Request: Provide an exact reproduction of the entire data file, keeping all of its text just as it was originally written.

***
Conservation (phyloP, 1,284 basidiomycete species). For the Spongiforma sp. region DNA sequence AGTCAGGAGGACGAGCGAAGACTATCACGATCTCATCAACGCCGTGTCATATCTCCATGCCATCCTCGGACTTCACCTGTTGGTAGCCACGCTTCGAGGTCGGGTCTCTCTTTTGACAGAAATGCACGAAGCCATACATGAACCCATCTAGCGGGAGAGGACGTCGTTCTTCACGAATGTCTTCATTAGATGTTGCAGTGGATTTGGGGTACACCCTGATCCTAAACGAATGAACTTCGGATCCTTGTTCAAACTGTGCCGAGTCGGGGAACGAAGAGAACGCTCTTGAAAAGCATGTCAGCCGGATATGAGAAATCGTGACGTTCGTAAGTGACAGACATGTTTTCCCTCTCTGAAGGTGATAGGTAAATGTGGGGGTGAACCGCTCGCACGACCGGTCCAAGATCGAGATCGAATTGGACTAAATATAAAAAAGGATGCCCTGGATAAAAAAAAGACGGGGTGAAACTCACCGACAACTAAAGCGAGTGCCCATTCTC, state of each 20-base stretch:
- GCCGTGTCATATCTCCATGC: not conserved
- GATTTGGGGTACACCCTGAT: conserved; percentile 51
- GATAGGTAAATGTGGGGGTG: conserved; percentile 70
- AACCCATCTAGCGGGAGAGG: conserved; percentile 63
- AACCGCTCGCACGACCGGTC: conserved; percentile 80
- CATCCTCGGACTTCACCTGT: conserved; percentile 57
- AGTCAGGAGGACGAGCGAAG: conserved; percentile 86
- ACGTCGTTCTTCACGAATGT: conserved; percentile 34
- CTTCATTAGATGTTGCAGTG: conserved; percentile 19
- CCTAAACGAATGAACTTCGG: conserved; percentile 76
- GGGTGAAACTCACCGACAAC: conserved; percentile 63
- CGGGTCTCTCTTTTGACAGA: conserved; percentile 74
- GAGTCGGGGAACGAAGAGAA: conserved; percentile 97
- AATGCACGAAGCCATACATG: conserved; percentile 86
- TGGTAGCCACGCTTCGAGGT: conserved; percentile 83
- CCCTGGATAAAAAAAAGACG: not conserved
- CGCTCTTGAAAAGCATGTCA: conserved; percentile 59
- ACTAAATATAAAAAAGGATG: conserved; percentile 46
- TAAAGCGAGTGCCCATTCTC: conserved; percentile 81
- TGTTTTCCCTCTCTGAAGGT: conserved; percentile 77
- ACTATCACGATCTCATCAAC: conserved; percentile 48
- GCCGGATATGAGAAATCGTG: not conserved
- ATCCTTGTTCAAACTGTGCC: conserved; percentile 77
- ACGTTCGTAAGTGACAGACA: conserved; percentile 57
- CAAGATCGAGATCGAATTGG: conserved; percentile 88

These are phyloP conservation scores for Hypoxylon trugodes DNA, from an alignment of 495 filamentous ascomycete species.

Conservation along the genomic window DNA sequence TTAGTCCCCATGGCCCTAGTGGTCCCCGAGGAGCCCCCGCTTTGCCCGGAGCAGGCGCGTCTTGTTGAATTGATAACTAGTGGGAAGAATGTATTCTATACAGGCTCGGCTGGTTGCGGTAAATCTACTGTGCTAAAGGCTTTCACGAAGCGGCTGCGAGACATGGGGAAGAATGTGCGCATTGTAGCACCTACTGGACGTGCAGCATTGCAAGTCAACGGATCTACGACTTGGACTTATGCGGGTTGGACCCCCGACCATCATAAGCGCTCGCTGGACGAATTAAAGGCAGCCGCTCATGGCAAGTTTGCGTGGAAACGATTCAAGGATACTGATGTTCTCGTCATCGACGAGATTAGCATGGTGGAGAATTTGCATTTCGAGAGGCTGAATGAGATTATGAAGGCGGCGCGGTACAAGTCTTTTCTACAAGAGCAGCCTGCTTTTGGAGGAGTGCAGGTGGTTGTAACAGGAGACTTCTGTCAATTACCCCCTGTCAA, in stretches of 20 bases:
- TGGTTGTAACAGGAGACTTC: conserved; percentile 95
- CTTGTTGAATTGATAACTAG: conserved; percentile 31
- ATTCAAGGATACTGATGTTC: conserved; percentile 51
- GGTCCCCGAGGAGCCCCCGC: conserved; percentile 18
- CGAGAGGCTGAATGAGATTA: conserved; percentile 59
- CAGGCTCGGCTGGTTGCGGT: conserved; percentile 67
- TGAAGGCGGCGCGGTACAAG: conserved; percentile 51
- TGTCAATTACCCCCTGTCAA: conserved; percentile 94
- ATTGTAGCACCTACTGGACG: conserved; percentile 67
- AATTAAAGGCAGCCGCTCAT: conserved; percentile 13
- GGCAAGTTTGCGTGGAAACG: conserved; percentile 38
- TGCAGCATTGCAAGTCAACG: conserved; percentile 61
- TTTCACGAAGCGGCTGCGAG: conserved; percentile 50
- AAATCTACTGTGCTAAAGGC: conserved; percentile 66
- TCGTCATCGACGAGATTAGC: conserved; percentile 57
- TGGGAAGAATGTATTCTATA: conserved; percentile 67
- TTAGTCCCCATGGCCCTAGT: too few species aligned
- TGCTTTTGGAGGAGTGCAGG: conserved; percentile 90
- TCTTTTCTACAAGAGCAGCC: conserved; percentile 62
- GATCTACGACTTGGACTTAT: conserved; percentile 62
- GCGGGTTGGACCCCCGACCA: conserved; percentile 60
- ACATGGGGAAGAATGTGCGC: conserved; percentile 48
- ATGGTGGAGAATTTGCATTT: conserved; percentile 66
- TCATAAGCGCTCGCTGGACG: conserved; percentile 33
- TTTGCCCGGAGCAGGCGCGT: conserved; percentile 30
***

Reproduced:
Conservation (phyloP, 1,284 basidiomycete species). For the Spongiforma sp. region DNA sequence AGTCAGGAGGACGAGCGAAGACTATCACGATCTCATCAACGCCGTGTCATATCTCCATGCCATCCTCGGACTTCACCTGTTGGTAGCCACGCTTCGAGGTCGGGTCTCTCTTTTGACAGAAATGCACGAAGCCATACATGAACCCATCTAGCGGGAGAGGACGTCGTTCTTCACGAATGTCTTCATTAGATGTTGCAGTGGATTTGGGGTACACCCTGATCCTAAACGAATGAACTTCGGATCCTTGTTCAAACTGTGCCGAGTCGGGGAACGAAGAGAACGCTCTTGAAAAGCATGTCAGCCGGATATGAGAAATCGTGACGTTCGTAAGTGACAGACATGTTTTCCCTCTCTGAAGGTGATAGGTAAATGTGGGGGTGAACCGCTCGCACGACCGGTCCAAGATCGAGATCGAATTGGACTAAATATAAAAAAGGATGCCCTGGATAAAAAAAAGACGGGGTGAAACTCACCGACAACTAAAGCGAGTGCCCATTCTC, state of each 20-base stretch:
- GCCGTGTCATATCTCCATGC: not conserved
- GATTTGGGGTACACCCTGAT: conserved; percentile 51
- GATAGGTAAATGTGGGGGTG: conserved; percentile 70
- AACCCATCTAGCGGGAGAGG: conserved; percentile 63
- AACCGCTCGCACGACCGGTC: conserved; percentile 80
- CATCCTCGGACTTCACCTGT: conserved; percentile 57
- AGTCAGGAGGACGAGCGAAG: conserved; percentile 86
- ACGTCGTTCTTCACGAATGT: conserved; percentile 34
- CTTCATTAGATGTTGCAGTG: conserved; percentile 19
- CCTAAACGAATGAACTTCGG: conserved; percentile 76
- GGGTGAAACTCACCGACAAC: conserved; percentile 63
- CGGGTCTCTCTTTTGACAGA: conserved; percentile 74
- GAGTCGGGGAACGAAGAGAA: conserved; percentile 97
- AATGCACGAAGCCATACATG: conserved; percentile 86
- TGGTAGCCACGCTTCGAGGT: conserved; percentile 83
- CCCTGGATAAAAAAAAGACG: not conserved
- CGCTCTTGAAAAGCATGTCA: conserved; percentile 59
- ACTAAATATAAAAAAGGATG: conserved; percentile 46
- TAAAGCGAGTGCCCATTCTC: conserved; percentile 81
- TGTTTTCCCTCTCTGAAGGT: conserved; percentile 77
- ACTATCACGATCTCATCAAC: conserved; percentile 48
- GCCGGATATGAGAAATCGTG: not conserved
- ATCCTTGTTCAAACTGTGCC: conserved; percentile 77
- ACGTTCGTAAGTGACAGACA: conserved; percentile 57
- CAAGATCGAGATCGAATTGG: conserved; percentile 88

These are phyloP conservation scores for Hypoxylon trugodes DNA, from an alignment of 495 filamentous ascomycete species.

Conservation along the genomic window DNA sequence TTAGTCCCCATGGCCCTAGTGGTCCCCGAGGAGCCCCCGCTTTGCCCGGAGCAGGCGCGTCTTGTTGAATTGATAACTAGTGGGAAGAATGTATTCTATACAGGCTCGGCTGGTTGCGGTAAATCTACTGTGCTAAAGGCTTTCACGAAGCGGCTGCGAGACATGGGGAAGAATGTGCGCATTGTAGCACCTACTGGACGTGCAGCATTGCAAGTCAACGGATCTACGACTTGGACTTATGCGGGTTGGACCCCCGACCATCATAAGCGCTCGCTGGACGAATTAAAGGCAGCCGCTCATGGCAAGTTTGCGTGGAAACGATTCAAGGATACTGATGTTCTCGTCATCGACGAGATTAGCATGGTGGAGAATTTGCATTTCGAGAGGCTGAATGAGATTATGAAGGCGGCGCGGTACAAGTCTTTTCTACAAGAGCAGCCTGCTTTTGGAGGAGTGCAGGTGGTTGTAACAGGAGACTTCTGTCAATTACCCCCTGTCAA, in stretches of 20 bases:
- TGGTTGTAACAGGAGACTTC: conserved; percentile 95
- CTTGTTGAATTGATAACTAG: conserved; percentile 31
- ATTCAAGGATACTGATGTTC: conserved; percentile 51
- GGTCCCCGAGGAGCCCCCGC: conserved; percentile 18
- CGAGAGGCTGAATGAGATTA: conserved; percentile 59
- CAGGCTCGGCTGGTTGCGGT: conserved; percentile 67
- TGAAGGCGGCGCGGTACAAG: conserved; percentile 51
- TGTCAATTACCCCCTGTCAA: conserved; percentile 94
- ATTGTAGCACCTACTGGACG: conserved; percentile 67
- AATTAAAGGCAGCCGCTCAT: conserved; percentile 13
- GGCAAGTTTGCGTGGAAACG: conserved; percentile 38
- TGCAGCATTGCAAGTCAACG: conserved; percentile 61
- TTTCACGAAGCGGCTGCGAG: conserved; percentile 50
- AAATCTACTGTGCTAAAGGC: conserved; percentile 66
- TCGTCATCGACGAGATTAGC: conserved; percentile 57
- TGGGAAGAATGTATTCTATA: conserved; percentile 67
- TTAGTCCCCATGGCCCTAGT: too few species aligned
- TGCTTTTGGAGGAGTGCAGG: conserved; percentile 90
- TCTTTTCTACAAGAGCAGCC: conserved; percentile 62
- GATCTACGACTTGGACTTAT: conserved; percentile 62
- GCGGGTTGGACCCCCGACCA: conserved; percentile 60
- ACATGGGGAAGAATGTGCGC: conserved; percentile 48
- ATGGTGGAGAATTTGCATTT: conserved; percentile 66
- TCATAAGCGCTCGCTGGACG: conserved; percentile 33
- TTTGCCCGGAGCAGGCGCGT: conserved; percentile 30